I started my career as an aeronautical engineer, worked in oil and gas, worked with a globally MNE, AIRBUS and after returning from France I went back to university and studied completing a double major in Economics and International Business.
Started my business in 2017 help micro SMEs and just took the opportunity because I thought it was the right time to do it. It started of as wanting to help medium to large enterprise and corporates that would need strategy support. This eventually led to recognising that wanted the Pacific and Maori businesses community needed people like me and my expertise. It all started with a major contract to help a Pacific business to get some trust with the government agency. Today, I am engaged with more established businesses that are looking to grow and get funding in New Zealand.
You mostly help businesses that want to get established in New Zealand. What are the differences between doing business in NZ and in any other country?
In New Zealand it is easy to start, it is the perfect place to launch something because of the size of the population and localization. It is what happened with payWave/EFPOST.
However, you have to be able to understand the cultural differences and the customer's mind. The average Kiwi is looking for a bargain, they love discounts. A lot of Kiwi brands have built their business model around this this mentality of the customer base. Kiwis are not always so willing to spend money so easily or freely as their counter parts in Australia or Europe. One of the reasons is because the NZ corporate and market is small, so the brand power is highly contested and can sometimes be small. In addition to this sometimes a competitor within the market is offering similar prices almost reflecting a duopoly or cartel type arraignment in the market place. So sometime as a new entrant companies are faced with late comer strategy to the market and this an be overwhelming and costly.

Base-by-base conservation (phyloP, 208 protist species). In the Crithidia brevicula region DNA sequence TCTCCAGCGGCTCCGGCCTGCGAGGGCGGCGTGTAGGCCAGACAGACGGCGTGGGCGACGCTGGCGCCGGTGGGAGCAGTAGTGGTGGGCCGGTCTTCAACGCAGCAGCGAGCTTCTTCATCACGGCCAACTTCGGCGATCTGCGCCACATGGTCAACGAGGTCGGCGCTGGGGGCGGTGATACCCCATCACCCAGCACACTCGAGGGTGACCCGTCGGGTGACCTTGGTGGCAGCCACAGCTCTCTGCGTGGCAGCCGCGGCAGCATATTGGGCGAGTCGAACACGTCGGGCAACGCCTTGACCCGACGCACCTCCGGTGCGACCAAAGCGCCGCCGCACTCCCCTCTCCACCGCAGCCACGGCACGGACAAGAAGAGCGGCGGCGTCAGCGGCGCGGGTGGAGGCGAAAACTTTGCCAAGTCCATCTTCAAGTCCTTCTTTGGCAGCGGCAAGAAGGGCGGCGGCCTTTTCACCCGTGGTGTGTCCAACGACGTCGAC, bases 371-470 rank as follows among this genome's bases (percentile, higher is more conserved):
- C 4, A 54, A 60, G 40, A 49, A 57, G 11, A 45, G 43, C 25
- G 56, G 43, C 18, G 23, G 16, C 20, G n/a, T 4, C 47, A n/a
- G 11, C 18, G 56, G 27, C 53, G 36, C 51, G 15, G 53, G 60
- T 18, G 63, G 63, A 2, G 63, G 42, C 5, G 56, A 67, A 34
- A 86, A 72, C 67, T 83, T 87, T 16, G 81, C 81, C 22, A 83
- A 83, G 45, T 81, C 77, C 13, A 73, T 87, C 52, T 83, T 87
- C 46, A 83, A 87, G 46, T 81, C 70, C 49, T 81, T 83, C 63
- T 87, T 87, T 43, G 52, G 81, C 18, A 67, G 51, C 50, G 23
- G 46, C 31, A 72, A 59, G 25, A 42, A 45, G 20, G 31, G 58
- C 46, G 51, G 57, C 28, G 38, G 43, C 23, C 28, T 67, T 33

Regarding the B2B relationship, it is also very important. First, you meet up and then you talk about business. Also, I recommend being very clear on the agreement. The corporate culture is very different because the country itself is young in comparison to France and most developed countries in Europe.
What will be your 3 advice for someone from France, New Caledonia or French Polynesia who wants to establish a business here?
1. To understand the niche, because it is a very different culture.
2. To understand the problem, you are going to solve.
3. Understand what promises you can make to deliver on problem you are solving in the market here. This is important especially how you are going to deliver, because the Kiwi customer base is loyal and you have to be aware of that.